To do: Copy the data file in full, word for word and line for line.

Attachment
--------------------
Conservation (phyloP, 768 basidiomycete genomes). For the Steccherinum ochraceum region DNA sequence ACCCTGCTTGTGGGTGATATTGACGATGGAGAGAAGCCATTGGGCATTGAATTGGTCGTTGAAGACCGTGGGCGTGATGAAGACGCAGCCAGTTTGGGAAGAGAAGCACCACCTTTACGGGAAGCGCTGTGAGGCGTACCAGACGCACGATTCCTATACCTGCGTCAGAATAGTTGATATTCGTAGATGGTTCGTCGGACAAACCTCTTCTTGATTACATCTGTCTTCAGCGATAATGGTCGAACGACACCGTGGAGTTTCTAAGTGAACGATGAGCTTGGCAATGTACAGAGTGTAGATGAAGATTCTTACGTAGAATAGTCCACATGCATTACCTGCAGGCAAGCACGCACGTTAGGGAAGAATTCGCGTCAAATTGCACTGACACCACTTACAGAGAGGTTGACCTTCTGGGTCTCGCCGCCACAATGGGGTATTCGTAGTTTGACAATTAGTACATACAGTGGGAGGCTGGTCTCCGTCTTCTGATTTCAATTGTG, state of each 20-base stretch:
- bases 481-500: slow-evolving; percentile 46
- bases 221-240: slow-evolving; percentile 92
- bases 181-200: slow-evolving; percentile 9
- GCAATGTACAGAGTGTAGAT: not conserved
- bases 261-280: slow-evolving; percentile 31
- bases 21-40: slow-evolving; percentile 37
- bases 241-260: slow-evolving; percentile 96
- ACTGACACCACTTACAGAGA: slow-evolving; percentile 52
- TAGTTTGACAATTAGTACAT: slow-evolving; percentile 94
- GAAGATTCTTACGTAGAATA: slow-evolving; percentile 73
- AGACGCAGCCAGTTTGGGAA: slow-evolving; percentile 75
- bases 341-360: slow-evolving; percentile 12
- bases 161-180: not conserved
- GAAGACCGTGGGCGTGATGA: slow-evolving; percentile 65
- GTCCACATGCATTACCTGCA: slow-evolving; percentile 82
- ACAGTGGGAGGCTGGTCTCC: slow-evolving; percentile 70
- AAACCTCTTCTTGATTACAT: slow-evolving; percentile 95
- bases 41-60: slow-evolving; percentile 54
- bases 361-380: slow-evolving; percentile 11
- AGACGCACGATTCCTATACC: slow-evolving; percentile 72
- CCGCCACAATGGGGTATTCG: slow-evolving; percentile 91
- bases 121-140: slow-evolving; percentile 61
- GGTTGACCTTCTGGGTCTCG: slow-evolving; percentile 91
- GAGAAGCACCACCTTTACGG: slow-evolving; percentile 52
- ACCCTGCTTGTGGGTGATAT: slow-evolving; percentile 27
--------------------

Conservation (phyloP, 768 basidiomycete genomes). For the Steccherinum ochraceum region DNA sequence ACCCTGCTTGTGGGTGATATTGACGATGGAGAGAAGCCATTGGGCATTGAATTGGTCGTTGAAGACCGTGGGCGTGATGAAGACGCAGCCAGTTTGGGAAGAGAAGCACCACCTTTACGGGAAGCGCTGTGAGGCGTACCAGACGCACGATTCCTATACCTGCGTCAGAATAGTTGATATTCGTAGATGGTTCGTCGGACAAACCTCTTCTTGATTACATCTGTCTTCAGCGATAATGGTCGAACGACACCGTGGAGTTTCTAAGTGAACGATGAGCTTGGCAATGTACAGAGTGTAGATGAAGATTCTTACGTAGAATAGTCCACATGCATTACCTGCAGGCAAGCACGCACGTTAGGGAAGAATTCGCGTCAAATTGCACTGACACCACTTACAGAGAGGTTGACCTTCTGGGTCTCGCCGCCACAATGGGGTATTCGTAGTTTGACAATTAGTACATACAGTGGGAGGCTGGTCTCCGTCTTCTGATTTCAATTGTG, state of each 20-base stretch:
- bases 481-500: slow-evolving; percentile 46
- bases 221-240: slow-evolving; percentile 92
- bases 181-200: slow-evolving; percentile 9
- GCAATGTACAGAGTGTAGAT: not conserved
- bases 261-280: slow-evolving; percentile 31
- bases 21-40: slow-evolving; percentile 37
- bases 241-260: slow-evolving; percentile 96
- ACTGACACCACTTACAGAGA: slow-evolving; percentile 52
- TAGTTTGACAATTAGTACAT: slow-evolving; percentile 94
- GAAGATTCTTACGTAGAATA: slow-evolving; percentile 73
- AGACGCAGCCAGTTTGGGAA: slow-evolving; percentile 75
- bases 341-360: slow-evolving; percentile 12
- bases 161-180: not conserved
- GAAGACCGTGGGCGTGATGA: slow-evolving; percentile 65
- GTCCACATGCATTACCTGCA: slow-evolving; percentile 82
- ACAGTGGGAGGCTGGTCTCC: slow-evolving; percentile 70
- AAACCTCTTCTTGATTACAT: slow-evolving; percentile 95
- bases 41-60: slow-evolving; percentile 54
- bases 361-380: slow-evolving; percentile 11
- AGACGCACGATTCCTATACC: slow-evolving; percentile 72
- CCGCCACAATGGGGTATTCG: slow-evolving; percentile 91
- bases 121-140: slow-evolving; percentile 61
- GGTTGACCTTCTGGGTCTCG: slow-evolving; percentile 91
- GAGAAGCACCACCTTTACGG: slow-evolving; percentile 52
- ACCCTGCTTGTGGGTGATAT: slow-evolving; percentile 27